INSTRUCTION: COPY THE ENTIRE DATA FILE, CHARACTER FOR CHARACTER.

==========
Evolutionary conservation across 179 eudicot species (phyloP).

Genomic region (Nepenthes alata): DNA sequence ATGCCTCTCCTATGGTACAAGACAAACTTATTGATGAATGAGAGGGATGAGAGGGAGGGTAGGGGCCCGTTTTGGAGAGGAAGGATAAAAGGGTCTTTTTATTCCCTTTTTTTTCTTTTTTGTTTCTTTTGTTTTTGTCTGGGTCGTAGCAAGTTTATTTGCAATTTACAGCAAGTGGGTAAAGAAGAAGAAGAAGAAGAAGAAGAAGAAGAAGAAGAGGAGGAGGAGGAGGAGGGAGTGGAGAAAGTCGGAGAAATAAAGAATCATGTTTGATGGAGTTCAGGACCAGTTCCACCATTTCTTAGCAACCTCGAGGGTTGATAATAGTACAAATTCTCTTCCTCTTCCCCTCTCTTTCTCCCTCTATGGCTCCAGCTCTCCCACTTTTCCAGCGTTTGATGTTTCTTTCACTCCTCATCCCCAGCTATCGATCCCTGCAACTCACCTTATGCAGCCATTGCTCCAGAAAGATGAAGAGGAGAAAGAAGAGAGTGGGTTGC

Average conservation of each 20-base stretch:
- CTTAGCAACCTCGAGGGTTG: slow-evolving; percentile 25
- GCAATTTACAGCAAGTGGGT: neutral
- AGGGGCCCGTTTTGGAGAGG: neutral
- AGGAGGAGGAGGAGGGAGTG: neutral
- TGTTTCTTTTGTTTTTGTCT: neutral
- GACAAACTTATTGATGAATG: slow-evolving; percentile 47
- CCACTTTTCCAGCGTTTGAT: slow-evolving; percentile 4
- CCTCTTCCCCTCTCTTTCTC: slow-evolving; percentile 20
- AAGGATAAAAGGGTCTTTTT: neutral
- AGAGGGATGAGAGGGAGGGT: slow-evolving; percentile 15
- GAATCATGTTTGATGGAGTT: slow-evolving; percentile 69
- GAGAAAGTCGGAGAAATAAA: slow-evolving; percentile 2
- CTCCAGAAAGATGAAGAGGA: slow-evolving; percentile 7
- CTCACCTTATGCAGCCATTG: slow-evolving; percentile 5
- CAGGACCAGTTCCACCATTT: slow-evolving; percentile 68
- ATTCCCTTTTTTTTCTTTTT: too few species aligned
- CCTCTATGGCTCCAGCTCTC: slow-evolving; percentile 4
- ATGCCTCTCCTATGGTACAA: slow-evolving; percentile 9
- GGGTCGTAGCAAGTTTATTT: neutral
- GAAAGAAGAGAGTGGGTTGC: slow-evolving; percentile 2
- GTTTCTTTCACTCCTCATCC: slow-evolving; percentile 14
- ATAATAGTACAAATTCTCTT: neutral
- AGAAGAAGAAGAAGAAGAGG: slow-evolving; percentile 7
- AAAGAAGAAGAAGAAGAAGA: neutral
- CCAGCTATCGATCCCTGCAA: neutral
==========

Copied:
Evolutionary conservation across 179 eudicot species (phyloP).

Genomic region (Nepenthes alata): DNA sequence ATGCCTCTCCTATGGTACAAGACAAACTTATTGATGAATGAGAGGGATGAGAGGGAGGGTAGGGGCCCGTTTTGGAGAGGAAGGATAAAAGGGTCTTTTTATTCCCTTTTTTTTCTTTTTTGTTTCTTTTGTTTTTGTCTGGGTCGTAGCAAGTTTATTTGCAATTTACAGCAAGTGGGTAAAGAAGAAGAAGAAGAAGAAGAAGAAGAAGAAGAAGAGGAGGAGGAGGAGGAGGGAGTGGAGAAAGTCGGAGAAATAAAGAATCATGTTTGATGGAGTTCAGGACCAGTTCCACCATTTCTTAGCAACCTCGAGGGTTGATAATAGTACAAATTCTCTTCCTCTTCCCCTCTCTTTCTCCCTCTATGGCTCCAGCTCTCCCACTTTTCCAGCGTTTGATGTTTCTTTCACTCCTCATCCCCAGCTATCGATCCCTGCAACTCACCTTATGCAGCCATTGCTCCAGAAAGATGAAGAGGAGAAAGAAGAGAGTGGGTTGC

Average conservation of each 20-base stretch:
- CTTAGCAACCTCGAGGGTTG: slow-evolving; percentile 25
- GCAATTTACAGCAAGTGGGT: neutral
- AGGGGCCCGTTTTGGAGAGG: neutral
- AGGAGGAGGAGGAGGGAGTG: neutral
- TGTTTCTTTTGTTTTTGTCT: neutral
- GACAAACTTATTGATGAATG: slow-evolving; percentile 47
- CCACTTTTCCAGCGTTTGAT: slow-evolving; percentile 4
- CCTCTTCCCCTCTCTTTCTC: slow-evolving; percentile 20
- AAGGATAAAAGGGTCTTTTT: neutral
- AGAGGGATGAGAGGGAGGGT: slow-evolving; percentile 15
- GAATCATGTTTGATGGAGTT: slow-evolving; percentile 69
- GAGAAAGTCGGAGAAATAAA: slow-evolving; percentile 2
- CTCCAGAAAGATGAAGAGGA: slow-evolving; percentile 7
- CTCACCTTATGCAGCCATTG: slow-evolving; percentile 5
- CAGGACCAGTTCCACCATTT: slow-evolving; percentile 68
- ATTCCCTTTTTTTTCTTTTT: too few species aligned
- CCTCTATGGCTCCAGCTCTC: slow-evolving; percentile 4
- ATGCCTCTCCTATGGTACAA: slow-evolving; percentile 9
- GGGTCGTAGCAAGTTTATTT: neutral
- GAAAGAAGAGAGTGGGTTGC: slow-evolving; percentile 2
- GTTTCTTTCACTCCTCATCC: slow-evolving; percentile 14
- ATAATAGTACAAATTCTCTT: neutral
- AGAAGAAGAAGAAGAAGAGG: slow-evolving; percentile 7
- AAAGAAGAAGAAGAAGAAGA: neutral
- CCAGCTATCGATCCCTGCAA: neutral